Similarly, people complained about where to put wet items like a tarp or tent fly. With so many straps, if one can’t figure out how to lash it to the outside, perhaps the outdoors isn’t for them. Furthermore, I also appreciate Skurka’s response where he noted that if you’ve packed your sleep system and clothing in waterproof bags, then shoving wet items into your pack, outside those bags, presents zero problems. You’ll have to air them out anyway since they really won’t dry even if outside the pack. He’s right, of course.

    The only thing I’d care about from the new version is the second should strap pouch, but that’s very minor, especially since the side water bottle pockets are easily reached and hip belt pockets are big enough to be useful.

    I get the impression this pack is a bit of a sleeper. I think there are a lot of people that would be well-served by this one. Mostly anybody that doesn’t want to spend a lot and could use a good jack of all trades. At around $150, this is a seriously good deal.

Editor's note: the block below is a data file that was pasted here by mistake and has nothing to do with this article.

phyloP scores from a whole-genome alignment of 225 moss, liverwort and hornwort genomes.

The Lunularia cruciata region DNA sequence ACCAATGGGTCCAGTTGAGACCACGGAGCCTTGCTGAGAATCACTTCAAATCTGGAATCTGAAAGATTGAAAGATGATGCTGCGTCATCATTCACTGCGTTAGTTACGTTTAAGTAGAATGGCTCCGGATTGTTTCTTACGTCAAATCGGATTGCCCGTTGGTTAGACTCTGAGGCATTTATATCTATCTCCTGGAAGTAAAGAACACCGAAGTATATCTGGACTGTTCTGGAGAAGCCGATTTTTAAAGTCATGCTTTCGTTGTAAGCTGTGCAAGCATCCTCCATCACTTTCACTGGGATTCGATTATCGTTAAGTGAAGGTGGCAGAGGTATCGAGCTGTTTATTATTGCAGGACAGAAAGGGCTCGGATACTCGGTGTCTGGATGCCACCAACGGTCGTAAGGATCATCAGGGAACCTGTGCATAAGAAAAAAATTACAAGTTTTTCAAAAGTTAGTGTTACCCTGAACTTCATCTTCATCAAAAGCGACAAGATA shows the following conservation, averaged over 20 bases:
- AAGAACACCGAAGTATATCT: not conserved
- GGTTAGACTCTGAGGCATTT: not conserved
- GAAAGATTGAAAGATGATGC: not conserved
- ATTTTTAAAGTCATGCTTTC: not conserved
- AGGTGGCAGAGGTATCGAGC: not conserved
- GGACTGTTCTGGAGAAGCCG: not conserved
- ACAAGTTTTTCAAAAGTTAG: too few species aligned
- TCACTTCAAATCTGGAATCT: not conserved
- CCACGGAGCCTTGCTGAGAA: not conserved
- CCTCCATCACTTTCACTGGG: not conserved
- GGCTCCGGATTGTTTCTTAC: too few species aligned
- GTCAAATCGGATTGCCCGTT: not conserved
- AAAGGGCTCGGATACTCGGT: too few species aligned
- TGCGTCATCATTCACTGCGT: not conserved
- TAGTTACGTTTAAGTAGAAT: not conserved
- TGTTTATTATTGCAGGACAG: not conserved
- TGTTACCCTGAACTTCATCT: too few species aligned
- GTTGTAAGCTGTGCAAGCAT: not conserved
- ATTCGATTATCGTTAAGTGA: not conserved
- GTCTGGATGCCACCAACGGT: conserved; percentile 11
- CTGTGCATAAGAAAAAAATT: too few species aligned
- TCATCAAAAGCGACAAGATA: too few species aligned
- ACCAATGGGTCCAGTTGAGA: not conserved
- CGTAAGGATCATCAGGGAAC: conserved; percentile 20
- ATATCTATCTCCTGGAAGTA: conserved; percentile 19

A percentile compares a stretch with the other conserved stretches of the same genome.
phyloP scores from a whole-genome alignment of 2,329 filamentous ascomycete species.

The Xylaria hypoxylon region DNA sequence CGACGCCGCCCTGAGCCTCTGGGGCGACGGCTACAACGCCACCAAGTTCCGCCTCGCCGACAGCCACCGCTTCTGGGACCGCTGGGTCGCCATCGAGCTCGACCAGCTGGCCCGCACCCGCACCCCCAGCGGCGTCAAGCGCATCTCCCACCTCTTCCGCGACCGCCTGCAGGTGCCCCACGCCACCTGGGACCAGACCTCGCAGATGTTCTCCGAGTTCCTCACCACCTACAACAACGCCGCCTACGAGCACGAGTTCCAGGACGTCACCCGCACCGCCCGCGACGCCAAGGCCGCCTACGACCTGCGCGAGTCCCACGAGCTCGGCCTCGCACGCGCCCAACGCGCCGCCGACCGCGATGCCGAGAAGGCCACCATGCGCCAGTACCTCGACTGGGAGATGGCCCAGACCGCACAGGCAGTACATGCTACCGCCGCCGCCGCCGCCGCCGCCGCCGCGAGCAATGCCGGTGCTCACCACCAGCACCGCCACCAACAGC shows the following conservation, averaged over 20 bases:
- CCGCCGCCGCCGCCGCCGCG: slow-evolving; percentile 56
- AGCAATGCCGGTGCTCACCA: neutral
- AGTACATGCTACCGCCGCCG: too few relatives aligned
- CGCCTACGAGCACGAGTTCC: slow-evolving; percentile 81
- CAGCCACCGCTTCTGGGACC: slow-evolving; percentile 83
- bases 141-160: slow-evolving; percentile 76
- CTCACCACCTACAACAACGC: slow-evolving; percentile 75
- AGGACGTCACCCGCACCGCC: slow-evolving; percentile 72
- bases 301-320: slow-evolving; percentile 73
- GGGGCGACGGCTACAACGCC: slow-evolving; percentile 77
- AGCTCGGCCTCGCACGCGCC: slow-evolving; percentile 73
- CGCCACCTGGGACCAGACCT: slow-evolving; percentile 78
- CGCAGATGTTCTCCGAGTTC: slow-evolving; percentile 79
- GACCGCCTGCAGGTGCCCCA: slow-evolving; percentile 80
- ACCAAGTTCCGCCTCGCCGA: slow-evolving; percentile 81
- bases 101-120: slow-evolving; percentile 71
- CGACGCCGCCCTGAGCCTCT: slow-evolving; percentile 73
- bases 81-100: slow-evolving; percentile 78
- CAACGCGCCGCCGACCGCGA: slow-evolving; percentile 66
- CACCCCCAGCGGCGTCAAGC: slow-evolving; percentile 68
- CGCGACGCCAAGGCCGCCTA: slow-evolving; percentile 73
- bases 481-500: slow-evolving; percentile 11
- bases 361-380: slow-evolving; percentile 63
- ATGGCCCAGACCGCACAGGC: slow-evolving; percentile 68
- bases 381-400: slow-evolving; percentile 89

3. I also own the original and have just one complaint that was apparently addressed with the newer version. The volume adjustment straps (not the compression straps) made slight tears where the strap was connected to the body of the pack. I guess I was pulling too hard on the volume adjustment straps and treating them like compression straps which I’m sure many would do. Anyway, SD replaced the pack without issue. On the replacement pack I applied some seam sealer or other viscous goop at these seams and have had no issue at all. So if you buy the old mode on sale, you’ll be fine if you secure those seams.

  4. Did you ever hear back on the size of the hip belt? I agree that 35″ seems really small and hope that this is incorrect.